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Defining IP Addresses - Networking Stuffs

Started by ganeshbala, Apr 08, 2008, 01:47 AM

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ganeshbala

Defining IP Addresses

The TCP/IP protocol suite is the more frequently implemented protocol suite in networks today. However, setting up the TCP/IP protocol is not as simple as using one of the other protocol stacks. One of the main requirements of TCP/IP is that each TCP/IP computer has a unique IP address, and other TCP/IP configuration parameters. An IP address can be defined as a unique numeric identifier (address) that is assigned to each computer operating in a TCP/IP based network. IP addresses are considered software addresses, and are not hard coded hardware addresses.

To communicate on the Internet and private TCP/IP network, all hosts defined on the network must have IP addresses. These 32-bit IP address identifies a particular host on the network. While planning for the implementation of a TCP/IP based network, administrators have to clarify what types of IP addresses will be used.

To uniquely identify computers on a TCP/IP network, each computer must have a unique IP address. When a computer running in a TCP/IP network forwards data packets, the packet contains the following IP addresses:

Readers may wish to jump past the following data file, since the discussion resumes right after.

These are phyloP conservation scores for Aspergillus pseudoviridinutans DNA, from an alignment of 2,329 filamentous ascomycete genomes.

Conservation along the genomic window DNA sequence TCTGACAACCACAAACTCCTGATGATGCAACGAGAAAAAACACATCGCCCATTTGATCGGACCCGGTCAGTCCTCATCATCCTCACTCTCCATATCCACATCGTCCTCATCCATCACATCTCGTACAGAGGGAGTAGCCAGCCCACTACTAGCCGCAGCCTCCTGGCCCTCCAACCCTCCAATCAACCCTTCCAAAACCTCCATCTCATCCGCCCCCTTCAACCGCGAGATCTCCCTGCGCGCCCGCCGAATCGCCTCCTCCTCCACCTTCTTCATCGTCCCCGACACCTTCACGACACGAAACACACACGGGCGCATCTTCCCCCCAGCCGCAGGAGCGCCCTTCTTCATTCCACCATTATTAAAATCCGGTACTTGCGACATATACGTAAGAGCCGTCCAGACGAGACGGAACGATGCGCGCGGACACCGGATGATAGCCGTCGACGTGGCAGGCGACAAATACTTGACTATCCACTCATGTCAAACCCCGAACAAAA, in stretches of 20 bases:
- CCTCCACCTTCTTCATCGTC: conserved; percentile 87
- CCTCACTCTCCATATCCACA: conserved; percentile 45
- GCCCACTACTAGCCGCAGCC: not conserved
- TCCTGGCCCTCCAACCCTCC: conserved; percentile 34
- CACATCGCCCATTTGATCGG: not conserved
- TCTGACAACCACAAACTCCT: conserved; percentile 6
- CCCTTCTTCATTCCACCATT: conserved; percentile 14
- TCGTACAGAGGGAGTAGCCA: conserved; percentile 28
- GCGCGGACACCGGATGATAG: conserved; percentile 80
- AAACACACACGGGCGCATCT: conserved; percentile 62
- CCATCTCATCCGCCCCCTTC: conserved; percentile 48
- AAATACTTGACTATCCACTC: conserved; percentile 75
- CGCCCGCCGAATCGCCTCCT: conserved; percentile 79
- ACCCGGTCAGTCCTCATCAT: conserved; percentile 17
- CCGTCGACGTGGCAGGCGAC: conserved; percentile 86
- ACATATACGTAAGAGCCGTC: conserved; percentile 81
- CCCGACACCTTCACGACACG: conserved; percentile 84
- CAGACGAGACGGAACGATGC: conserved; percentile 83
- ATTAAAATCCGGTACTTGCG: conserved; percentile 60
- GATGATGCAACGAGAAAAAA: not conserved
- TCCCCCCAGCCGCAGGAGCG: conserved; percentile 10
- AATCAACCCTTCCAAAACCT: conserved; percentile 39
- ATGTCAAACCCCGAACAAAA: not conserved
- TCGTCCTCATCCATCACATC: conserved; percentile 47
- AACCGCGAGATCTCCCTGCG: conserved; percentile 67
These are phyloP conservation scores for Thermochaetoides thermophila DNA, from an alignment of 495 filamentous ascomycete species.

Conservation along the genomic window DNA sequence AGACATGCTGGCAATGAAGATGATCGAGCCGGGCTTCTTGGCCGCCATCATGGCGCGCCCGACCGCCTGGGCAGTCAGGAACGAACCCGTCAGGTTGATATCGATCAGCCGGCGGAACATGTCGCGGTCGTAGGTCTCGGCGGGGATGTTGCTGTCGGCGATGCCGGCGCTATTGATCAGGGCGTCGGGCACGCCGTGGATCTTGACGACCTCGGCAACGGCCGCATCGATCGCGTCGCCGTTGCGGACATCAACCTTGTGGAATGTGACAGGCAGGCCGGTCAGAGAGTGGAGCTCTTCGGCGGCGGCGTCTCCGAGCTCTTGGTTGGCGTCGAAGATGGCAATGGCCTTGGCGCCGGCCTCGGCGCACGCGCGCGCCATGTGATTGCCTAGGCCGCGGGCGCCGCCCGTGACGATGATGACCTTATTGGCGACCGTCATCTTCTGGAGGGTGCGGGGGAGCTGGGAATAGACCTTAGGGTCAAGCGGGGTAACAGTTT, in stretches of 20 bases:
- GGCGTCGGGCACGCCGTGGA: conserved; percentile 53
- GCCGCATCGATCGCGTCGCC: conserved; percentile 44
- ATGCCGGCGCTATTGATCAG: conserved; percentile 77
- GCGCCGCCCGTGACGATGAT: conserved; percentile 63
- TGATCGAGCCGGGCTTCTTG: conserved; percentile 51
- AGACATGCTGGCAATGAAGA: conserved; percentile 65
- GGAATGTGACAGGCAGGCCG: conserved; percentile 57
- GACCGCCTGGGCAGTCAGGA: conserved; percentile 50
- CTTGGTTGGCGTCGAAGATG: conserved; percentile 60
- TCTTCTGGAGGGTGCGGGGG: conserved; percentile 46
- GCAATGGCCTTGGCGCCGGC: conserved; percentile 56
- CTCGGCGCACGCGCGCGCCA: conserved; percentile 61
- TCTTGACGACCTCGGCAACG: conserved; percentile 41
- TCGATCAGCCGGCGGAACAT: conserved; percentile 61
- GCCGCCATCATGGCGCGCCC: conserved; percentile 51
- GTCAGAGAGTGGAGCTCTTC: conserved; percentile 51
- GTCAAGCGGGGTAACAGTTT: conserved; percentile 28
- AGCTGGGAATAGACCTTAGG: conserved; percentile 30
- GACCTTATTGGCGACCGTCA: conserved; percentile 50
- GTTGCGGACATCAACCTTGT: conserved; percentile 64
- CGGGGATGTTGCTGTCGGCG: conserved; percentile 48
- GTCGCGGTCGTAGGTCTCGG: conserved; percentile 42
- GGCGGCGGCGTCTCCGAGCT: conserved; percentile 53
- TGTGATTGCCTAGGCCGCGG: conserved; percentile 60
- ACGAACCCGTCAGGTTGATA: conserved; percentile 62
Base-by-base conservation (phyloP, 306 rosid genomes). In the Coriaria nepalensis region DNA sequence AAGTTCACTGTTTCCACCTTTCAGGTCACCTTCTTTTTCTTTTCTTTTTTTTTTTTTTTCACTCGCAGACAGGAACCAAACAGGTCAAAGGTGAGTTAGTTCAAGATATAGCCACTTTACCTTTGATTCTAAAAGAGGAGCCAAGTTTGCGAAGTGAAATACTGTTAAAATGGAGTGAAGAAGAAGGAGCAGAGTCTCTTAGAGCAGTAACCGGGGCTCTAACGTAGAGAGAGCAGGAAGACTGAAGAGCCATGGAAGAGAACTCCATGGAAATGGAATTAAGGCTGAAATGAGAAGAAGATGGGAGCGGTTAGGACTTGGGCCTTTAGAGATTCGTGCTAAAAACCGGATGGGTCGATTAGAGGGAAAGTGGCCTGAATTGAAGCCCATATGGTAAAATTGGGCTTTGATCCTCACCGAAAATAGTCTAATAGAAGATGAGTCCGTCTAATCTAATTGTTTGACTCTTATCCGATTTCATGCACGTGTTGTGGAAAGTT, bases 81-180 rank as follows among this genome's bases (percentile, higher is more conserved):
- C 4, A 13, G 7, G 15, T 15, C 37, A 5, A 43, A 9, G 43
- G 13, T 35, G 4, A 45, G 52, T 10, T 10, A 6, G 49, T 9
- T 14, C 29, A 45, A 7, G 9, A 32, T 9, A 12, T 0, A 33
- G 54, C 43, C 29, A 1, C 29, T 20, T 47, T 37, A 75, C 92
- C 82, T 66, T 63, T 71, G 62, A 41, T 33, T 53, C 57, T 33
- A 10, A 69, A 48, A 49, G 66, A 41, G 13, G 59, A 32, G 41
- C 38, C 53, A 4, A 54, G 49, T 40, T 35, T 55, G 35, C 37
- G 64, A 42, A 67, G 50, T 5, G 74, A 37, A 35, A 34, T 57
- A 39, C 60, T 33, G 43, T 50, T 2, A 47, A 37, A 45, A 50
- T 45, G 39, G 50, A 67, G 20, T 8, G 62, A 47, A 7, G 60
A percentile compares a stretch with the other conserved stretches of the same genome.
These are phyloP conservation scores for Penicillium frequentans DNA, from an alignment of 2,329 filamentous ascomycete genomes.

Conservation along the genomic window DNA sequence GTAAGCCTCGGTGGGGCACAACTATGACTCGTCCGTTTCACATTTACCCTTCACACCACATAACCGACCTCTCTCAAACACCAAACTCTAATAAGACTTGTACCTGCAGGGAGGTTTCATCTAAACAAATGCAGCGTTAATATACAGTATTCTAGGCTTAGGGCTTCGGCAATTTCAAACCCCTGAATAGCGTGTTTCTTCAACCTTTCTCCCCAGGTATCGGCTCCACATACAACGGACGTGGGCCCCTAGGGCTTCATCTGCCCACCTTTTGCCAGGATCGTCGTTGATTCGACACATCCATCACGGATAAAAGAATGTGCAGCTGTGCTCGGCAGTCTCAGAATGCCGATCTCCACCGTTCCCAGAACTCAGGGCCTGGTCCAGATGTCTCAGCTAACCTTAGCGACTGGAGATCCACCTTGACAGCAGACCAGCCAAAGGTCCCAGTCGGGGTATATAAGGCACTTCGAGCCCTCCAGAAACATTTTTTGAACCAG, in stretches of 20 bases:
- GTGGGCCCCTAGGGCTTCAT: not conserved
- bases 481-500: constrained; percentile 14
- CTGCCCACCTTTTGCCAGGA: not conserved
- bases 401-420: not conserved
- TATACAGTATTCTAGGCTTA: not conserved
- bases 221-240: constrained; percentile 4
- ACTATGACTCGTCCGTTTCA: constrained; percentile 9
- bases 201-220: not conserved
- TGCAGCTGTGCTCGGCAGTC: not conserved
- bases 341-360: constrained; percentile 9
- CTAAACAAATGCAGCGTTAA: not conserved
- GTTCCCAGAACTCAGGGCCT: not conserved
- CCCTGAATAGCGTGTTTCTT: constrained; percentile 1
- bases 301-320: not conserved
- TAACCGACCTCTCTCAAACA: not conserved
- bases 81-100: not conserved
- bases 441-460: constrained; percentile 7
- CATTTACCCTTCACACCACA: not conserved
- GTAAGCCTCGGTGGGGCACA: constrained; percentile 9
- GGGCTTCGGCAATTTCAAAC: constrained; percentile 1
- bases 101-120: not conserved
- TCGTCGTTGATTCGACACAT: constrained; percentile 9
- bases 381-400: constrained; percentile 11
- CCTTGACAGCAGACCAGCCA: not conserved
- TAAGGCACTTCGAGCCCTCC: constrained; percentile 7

* The IP address of the computer sending the packet
    * The IP address of the destination computer intended to receive the packet.

The routers use the IP address information to forward the packet to the destination computer. The IP addresses of computers therefore have to be both unique and correct so that they can be forwarded to the correct destination.

IP addresses are categorized into the following categories:

    * Private Addresses: These are addresses that are used on the private network, and which are not visible on the Internet.
    * Public Addresses: These are Internet Assigned Numbers Authority (IANA) registered addresses which are visible on the Internet

IP addresses have the following characteristics:

    * An IP address has 32 bits.
    * An IP address is either a private address or a public address.
    * An IP addresses includes the following components:
          o Network address or ID
          o Host address or ID.
    * IP addresses are expressed in four sets of three numbers, separated with dots.
    * The numbers that exist between each dot is called an octet. This is because when the numbers are converted to binary, it denotes eight binary digits or bits.
    * The bits that make up the IP address can be represented as either of the following notations: